Learn to Listen Featured Image

Learn To Listen: The Impact of Listening to Patients

Same Story, Different Result

A few months ago, I noticed a pain in my side that wouldn’t go away. Initially, I ignored it, thinking it would resolve itself in time. After a few weeks passed and the pain remained, I knew it was time to schedule an appointment with the doctor. Naturally, I attempted to self-diagnose myself the entire time leading up to the appointment and I envisioned how the visit would play out before I got there.

I assumed I was going to encounter a battery of tests, as that’s what I have come to expect over the years with numerous injuries. But, what actually happened made me realize what’s missing in many of our relationships these days. The art of listening, truly listening.

That’s exactly what my doctor did; she truly listened. She listened intently to all of the symptoms I had been facing without attempting to get a word in until she knew I had finished. Our conversation went on and instead of undergoing any tests, she requested the records of those I had already taken for similar symptoms in the past. After she reviewed the results, I got a call within a few days with a diagnosis and a treatment plan that put me on the path to wellness. I haven’t had the pain since!

Why It Matters

The first thing I thought of after my experience was a study we conducted with data from our Patient Experience Platform. SE performed a statistical correlation analysis to understand key drivers of patient loyalty, a combination of the 2 global ratings: provider satisfaction and likelihood to recommend practice. One of the strongest indicators of patient loyalty is “Listening Carefully” to what the patient had to say. I can certainly attest to this after my personal experience of truly being heard when speaking with a physician.

We live in a world that requires us to constantly be multitasking. Sending emails while we are on conference calls. Checking our phones when a notification comes up during a face-to-face conversation. Similarly, doctors are also multitasking, trying to see all of their patients on time while juggling a number of other responsibilities. Sometimes they have so much going on outside of that specific patient’s visit that they can get distracted while the patient is talking to them.  But, what would happen if we stopped and just listened when someone is speaking?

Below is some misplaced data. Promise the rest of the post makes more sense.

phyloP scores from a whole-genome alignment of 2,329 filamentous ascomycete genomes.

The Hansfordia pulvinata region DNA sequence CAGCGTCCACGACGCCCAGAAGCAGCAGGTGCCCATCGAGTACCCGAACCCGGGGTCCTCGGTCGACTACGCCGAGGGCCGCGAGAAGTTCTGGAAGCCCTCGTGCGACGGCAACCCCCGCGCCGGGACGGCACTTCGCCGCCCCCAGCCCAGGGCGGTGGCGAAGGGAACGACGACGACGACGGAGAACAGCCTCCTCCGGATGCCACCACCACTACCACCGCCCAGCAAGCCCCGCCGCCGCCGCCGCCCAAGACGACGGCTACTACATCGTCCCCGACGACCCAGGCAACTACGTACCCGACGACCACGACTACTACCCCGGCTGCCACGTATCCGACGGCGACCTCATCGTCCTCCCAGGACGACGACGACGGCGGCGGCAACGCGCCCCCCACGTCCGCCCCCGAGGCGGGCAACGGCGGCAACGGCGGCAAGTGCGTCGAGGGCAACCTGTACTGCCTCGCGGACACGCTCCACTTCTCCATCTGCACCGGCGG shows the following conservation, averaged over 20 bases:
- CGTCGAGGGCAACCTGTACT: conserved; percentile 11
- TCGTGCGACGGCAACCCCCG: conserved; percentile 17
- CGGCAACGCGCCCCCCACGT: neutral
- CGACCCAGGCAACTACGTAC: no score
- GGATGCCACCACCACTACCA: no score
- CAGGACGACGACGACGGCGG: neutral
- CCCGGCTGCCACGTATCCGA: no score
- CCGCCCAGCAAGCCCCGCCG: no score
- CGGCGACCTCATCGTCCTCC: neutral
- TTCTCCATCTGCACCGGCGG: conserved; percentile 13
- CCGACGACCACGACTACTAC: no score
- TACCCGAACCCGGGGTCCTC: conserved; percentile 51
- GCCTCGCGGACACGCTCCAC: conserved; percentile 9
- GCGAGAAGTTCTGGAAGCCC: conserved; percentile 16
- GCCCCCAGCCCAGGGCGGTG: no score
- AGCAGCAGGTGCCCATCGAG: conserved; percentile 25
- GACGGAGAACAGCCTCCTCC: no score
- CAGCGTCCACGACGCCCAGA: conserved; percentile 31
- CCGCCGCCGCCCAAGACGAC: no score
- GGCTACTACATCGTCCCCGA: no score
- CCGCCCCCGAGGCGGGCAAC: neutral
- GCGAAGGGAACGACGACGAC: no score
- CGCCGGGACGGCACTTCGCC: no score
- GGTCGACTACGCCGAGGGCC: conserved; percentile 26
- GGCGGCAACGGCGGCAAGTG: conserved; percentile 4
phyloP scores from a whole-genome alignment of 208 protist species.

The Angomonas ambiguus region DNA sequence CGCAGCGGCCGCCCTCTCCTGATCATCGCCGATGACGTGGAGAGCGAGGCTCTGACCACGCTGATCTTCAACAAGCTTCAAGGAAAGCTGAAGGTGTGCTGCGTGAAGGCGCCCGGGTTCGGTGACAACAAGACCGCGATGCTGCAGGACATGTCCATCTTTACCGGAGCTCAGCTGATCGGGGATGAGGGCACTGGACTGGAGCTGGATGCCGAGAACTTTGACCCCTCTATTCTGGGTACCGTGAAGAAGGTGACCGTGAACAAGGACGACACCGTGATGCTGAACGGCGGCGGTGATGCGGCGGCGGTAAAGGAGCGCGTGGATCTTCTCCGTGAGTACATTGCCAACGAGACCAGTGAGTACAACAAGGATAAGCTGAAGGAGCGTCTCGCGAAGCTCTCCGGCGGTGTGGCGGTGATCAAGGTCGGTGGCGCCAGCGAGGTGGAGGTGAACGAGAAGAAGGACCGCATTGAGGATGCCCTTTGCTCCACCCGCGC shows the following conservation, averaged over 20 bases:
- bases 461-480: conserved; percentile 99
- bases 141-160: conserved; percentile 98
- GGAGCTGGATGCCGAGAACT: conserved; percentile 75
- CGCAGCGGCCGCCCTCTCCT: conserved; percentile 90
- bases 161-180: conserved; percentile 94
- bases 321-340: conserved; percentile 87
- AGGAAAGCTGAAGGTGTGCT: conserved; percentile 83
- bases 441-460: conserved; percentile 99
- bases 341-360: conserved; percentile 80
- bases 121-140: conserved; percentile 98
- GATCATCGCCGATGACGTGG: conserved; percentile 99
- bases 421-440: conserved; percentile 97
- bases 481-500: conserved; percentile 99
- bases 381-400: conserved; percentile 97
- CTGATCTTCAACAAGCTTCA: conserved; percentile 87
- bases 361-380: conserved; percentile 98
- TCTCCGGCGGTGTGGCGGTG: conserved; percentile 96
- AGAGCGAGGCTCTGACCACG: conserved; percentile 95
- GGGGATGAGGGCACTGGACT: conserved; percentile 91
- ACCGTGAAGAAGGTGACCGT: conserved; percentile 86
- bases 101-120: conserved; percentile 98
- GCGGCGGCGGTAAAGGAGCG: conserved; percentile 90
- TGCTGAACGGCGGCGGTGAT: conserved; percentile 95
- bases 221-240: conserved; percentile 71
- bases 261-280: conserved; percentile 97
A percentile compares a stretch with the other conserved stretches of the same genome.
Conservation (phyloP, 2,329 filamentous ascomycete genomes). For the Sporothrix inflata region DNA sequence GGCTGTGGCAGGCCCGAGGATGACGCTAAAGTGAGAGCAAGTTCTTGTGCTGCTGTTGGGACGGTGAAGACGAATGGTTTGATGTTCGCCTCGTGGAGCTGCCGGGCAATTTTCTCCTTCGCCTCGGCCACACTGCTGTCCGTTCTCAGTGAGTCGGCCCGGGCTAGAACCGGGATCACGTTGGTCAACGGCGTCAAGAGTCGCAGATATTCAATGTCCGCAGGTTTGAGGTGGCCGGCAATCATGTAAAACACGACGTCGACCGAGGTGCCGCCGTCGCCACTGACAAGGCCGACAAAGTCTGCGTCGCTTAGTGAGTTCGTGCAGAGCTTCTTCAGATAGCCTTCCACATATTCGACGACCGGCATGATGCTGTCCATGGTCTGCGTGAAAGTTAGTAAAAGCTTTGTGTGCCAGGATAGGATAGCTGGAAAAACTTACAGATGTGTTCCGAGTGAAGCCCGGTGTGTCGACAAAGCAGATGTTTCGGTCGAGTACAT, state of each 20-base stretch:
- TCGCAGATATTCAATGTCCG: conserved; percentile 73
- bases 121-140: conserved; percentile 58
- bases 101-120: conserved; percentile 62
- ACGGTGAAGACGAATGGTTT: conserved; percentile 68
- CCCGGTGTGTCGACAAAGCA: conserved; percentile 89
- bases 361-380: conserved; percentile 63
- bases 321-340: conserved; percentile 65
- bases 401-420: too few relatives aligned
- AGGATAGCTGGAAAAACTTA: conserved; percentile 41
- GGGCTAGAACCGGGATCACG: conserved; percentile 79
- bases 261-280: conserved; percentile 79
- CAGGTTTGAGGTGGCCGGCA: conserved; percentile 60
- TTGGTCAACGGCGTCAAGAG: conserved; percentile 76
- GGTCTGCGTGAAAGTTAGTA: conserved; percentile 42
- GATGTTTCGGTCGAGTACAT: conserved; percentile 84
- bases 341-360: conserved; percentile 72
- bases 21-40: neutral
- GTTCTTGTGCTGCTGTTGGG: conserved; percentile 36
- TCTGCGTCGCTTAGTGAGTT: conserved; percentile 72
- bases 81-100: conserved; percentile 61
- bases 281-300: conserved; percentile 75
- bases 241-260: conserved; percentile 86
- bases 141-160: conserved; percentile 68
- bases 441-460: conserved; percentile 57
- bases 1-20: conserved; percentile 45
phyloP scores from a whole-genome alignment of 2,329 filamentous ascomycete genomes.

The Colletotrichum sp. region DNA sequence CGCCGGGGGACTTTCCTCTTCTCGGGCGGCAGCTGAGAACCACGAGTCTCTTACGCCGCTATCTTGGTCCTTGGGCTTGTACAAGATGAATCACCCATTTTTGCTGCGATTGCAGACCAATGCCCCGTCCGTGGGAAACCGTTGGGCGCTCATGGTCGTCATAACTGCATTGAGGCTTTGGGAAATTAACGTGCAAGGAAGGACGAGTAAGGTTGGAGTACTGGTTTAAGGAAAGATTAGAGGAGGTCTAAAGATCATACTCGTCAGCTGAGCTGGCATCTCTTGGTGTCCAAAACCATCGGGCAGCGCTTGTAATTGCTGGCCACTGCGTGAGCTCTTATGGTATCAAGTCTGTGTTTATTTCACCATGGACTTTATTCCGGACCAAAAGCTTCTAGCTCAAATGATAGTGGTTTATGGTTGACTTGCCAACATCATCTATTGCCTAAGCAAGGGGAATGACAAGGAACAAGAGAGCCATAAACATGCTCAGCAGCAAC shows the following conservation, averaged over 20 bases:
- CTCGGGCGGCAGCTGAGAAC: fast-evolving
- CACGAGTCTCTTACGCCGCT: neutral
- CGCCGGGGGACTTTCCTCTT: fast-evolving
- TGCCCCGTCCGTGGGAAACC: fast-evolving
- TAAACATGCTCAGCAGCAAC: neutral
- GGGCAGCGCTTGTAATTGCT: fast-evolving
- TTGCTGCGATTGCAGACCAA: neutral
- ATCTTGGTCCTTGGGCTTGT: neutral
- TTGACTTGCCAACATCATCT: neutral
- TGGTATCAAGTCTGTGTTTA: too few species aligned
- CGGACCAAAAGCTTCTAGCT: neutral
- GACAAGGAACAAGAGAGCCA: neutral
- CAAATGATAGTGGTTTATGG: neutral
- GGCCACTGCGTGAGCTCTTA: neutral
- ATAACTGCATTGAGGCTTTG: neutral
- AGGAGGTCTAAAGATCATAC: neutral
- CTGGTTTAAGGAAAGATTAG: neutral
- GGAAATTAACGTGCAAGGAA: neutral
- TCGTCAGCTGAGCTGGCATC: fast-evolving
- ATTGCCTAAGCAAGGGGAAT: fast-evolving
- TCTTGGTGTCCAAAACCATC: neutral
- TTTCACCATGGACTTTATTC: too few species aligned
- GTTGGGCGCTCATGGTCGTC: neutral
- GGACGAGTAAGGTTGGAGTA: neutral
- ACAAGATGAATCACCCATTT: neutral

It sounds easy, yet few people do it. Genuine listening builds and strengthens relationships inside and outside the workplace. Productivity increases because fewer mistakes are made. Problems or conflicts are resolved with better understanding and empathy of the other person’s perspective.

What We Can Do

The first thing we need to do to be a good listener is to make sure we are focused and present in the moment. We can do this by paying attention to our frame of mind and body language. We should then show expression, maintain eye contact and make sure our posture is relaxed. Once we are present and listening, we need to try to shut out all distractions, refrain from looking at the clock, phone or computer. Remember good listeners don’t interrupt or cut off the speaker, they listen and ask questions as well as summarize to show their understanding of what is being said. Listening is a skill and it needs practice.

“You cannot truly listen to anyone and do anything else at the same time.”
– M. Scott Peck

People who view conversations as an opportunity to learn something new are often the best listeners. They are open to the idea that their way of seeing things may not be the only way or perhaps the best way. So, the next time you are in a conversation with a patient, put away all distractions and truly listen, you just may learn something, and you could see a boost in patient satisfaction.

Categories : Blog

About Author

Laurie Travisano

Laurie is a National Account Manager with over 15 years of experience in sales and advertising. She leads in the sales efforts for SE's data analytics platforms. She has worked with large health systems and specialty practices to implement solutions and develop strategies to improve the patient experience, patient engagement and health care outcomes. She has also successfully executed marketing campaigns for local and regional companies and has coached account executives in the sales process.

2 thoughts on “Learn to Listen: The Impact of Listening to Patients”

    1. Thanks for your comment, John! Glad to know you enjoyed the article. I hope you were able to take away some valuable information to use in your future interactions.

Comments are closed.